Lake Iroquois


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Last updated
24 August 2012



Lake Iroquois

Our area lies on a glacial geological feature called the Lake Iroquois shoreline. Lake Iroquois was a lake formed at the end of the glaciation by melting glacial ice in the Lake Ontario basin. At that time, the St. Lawrence River valley was blocked with ice and the lake level rose above present day Lake Ontario, actually draining southeast near Syracuse, New York. The shoreline is typified by washed sand and gravel beach bluffs, lying on the flanks of the prehistoric Bowmanville Till plain. As the melting ice water entered the lake, the courser and heavier soil particles settled out first leaving a band of sandy soils in shore area. Further offshore the soils become progressively more fine grained. There is less coarse sand and the soil materials grade to a silty fine sand and even to a fine sandy silt. In the deeper water areas, where there was little water movement, there are deposits of fine grained clays and silts. All of these area overlie the former till ground surface. The shoreline did move with time as more material was deposited and the lake receded, so these same coarse materials can be found at differing distances from the present location of the beach bluffs . With each recession of the shoreline to the south the "nearshore area" also moved south. What this means is that coarser, nearshore soils were deposited over the finer grained materials from earlier deposition when the lake was higher. This results in the finer grained sediments found at greater depth (overlying the till) grading to coarser materials above. (Gartner Lee Assoc. Ltd., 1997) Study for this area done this year by the above company differs from 1981 study regarding its protection and sensitivity. The fact that this watershed unlike all the other watersheds doesn't rise at Oak Ridges Moraine makes it susceptible to unsuspected changes.

Six stages in evolution of the Great Lakes

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One result of this complex history of changing lake levels and area extents is that today there are broad marginal zones of lake plains along the shores of the Great Lakes. These plains are intensively developed as agricultural lands and have absorbed the urban expansion of major cities around these lakes. Many serious environmental problems beset the Great Lakes. One reason is that the water supplies for all of us living there is that we all draw from the same lakes which are fed, in return, enormous quantities of pollutant wastes. (J. L. Hough, 1958)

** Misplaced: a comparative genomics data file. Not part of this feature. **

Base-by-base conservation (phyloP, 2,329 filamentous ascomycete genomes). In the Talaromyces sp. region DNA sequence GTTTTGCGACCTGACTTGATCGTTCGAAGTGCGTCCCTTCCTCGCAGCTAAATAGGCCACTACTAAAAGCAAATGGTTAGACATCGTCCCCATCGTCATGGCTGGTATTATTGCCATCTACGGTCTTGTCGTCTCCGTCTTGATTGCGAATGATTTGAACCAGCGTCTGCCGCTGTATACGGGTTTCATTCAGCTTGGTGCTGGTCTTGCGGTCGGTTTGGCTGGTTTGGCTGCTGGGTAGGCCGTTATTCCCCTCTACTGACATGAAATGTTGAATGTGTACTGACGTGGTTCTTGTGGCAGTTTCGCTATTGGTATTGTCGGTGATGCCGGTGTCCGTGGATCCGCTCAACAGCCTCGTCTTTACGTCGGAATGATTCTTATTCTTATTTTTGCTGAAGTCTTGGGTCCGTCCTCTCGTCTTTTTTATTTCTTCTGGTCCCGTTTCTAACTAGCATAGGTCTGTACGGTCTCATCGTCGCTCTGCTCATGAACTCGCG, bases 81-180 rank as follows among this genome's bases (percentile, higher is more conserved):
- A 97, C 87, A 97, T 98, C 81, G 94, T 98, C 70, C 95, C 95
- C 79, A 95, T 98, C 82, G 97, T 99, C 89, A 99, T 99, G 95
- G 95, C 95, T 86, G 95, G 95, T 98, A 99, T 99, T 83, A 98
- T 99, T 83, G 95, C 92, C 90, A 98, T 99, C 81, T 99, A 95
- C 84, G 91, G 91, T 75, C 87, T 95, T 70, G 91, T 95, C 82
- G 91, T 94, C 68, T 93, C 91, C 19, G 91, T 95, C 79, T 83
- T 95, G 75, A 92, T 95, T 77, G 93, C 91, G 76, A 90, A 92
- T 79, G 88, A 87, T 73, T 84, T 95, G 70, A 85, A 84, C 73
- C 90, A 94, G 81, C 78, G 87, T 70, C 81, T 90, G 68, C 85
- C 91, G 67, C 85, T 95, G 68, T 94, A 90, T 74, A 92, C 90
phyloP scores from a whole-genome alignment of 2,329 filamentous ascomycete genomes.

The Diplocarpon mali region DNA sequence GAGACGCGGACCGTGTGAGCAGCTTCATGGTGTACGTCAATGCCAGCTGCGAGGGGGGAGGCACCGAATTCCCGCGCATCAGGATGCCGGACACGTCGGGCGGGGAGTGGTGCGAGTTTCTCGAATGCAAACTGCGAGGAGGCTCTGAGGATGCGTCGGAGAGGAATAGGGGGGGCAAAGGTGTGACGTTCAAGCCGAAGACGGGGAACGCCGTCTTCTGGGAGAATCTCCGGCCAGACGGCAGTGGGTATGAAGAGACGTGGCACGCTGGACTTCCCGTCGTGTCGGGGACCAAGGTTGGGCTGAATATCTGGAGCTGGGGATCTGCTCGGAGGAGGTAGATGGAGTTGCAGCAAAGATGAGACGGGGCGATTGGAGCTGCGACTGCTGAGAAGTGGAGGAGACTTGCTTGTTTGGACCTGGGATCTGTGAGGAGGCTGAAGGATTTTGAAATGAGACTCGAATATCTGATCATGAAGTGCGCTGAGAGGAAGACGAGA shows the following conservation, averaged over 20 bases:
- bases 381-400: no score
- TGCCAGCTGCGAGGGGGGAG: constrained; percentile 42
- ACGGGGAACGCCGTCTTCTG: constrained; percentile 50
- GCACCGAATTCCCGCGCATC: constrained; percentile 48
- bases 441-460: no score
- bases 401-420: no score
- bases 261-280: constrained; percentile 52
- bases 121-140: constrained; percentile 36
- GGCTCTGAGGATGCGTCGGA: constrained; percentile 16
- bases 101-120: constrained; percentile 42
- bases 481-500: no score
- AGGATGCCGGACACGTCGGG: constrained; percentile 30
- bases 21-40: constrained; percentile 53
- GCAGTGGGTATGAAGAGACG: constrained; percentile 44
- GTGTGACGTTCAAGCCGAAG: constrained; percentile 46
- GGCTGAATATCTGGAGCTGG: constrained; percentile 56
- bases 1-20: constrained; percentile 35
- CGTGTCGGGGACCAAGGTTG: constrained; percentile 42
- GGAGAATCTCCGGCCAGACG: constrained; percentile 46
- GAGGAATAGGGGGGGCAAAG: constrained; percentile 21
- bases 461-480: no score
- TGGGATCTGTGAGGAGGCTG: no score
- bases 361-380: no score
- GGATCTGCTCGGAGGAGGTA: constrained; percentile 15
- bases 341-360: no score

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Lake Iroquois bluff at Hancock Rd.-the only one left untouched by human hand that should be preserved for future generations.

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From Oshawa "The Crossing between the Waters" by M.McIntyre Hood:

Our watershed according to Hood ..." was covered by a dense forest, through which there ran a broad streams.. Up to about the beginning of the 18th century, the Indians were the only people who traversed the shores of Lake Ontario. There were Indians of the Mississauga tribe, part of the Ojibway nation...the Indians travel on foot through dense forest, along trails trodden bare by their feet, and in canoes on the lakes and waterways...carrying furs ,first to Port Credit...there they met the French, and later the English traders...around 1750. ...the French established a trading post near the mouth of the Oshawa Creek... The district was left undisturbed by the white man for about 30 years, until about the year 1790. It was then that the white man was to make his first strong imprint on this area in and around Oshawa, Whitby, Darlington. About that time, a road, known then and to this day as the Kingston Road, was Governor-General Sir John Graves Simcoe...and the district was beginning to be settled by the first white settlement. The first settlers, Wilsons came from United States. They settled in the old abandoned log cabin left there by the French traders.... It was the place later called Farewell Marsh (today Second Marsh) and the Oshawa Creek (Oshawa harbor). These abounded in fur-bearing animals....creeks were full of salmon...The location also appealed to B. Wilson as a place of great beauty, although the passing of time has removed the forest and with it much of the natural beauty of the scene...his daughter, Nancy Wilson, the first white child to be born in the district... was also the first bride to be married to a settler...About 1794,...John Pickell...arrived from Vermont to join the settlement,...other family...was the Farewell...they came here after the American Revolution. One of them, Moody Farewell, who was the pioneer of this family...farmed in Harmony district and opened a tavern there. He carried despatches from Lynde's Tavern (Whitby) and Hartwell's Tavern (Newcastle). In 1816/17 Methodists began to evangelize the district; Moody became a member...he was a Reformer, or Liberal, in politics; and was active, energetic from the time the party was formed in 1824." After this family the Farewell Creek and Farewell Valley (formerly called Toad's Hollow) was named.

References: Oshawa, "The Crossing Between The Waters" by Hood Historical Atlas of Northumberland and Durham Counties by Belden

see Cabins - History below for more local history

Cabins - History

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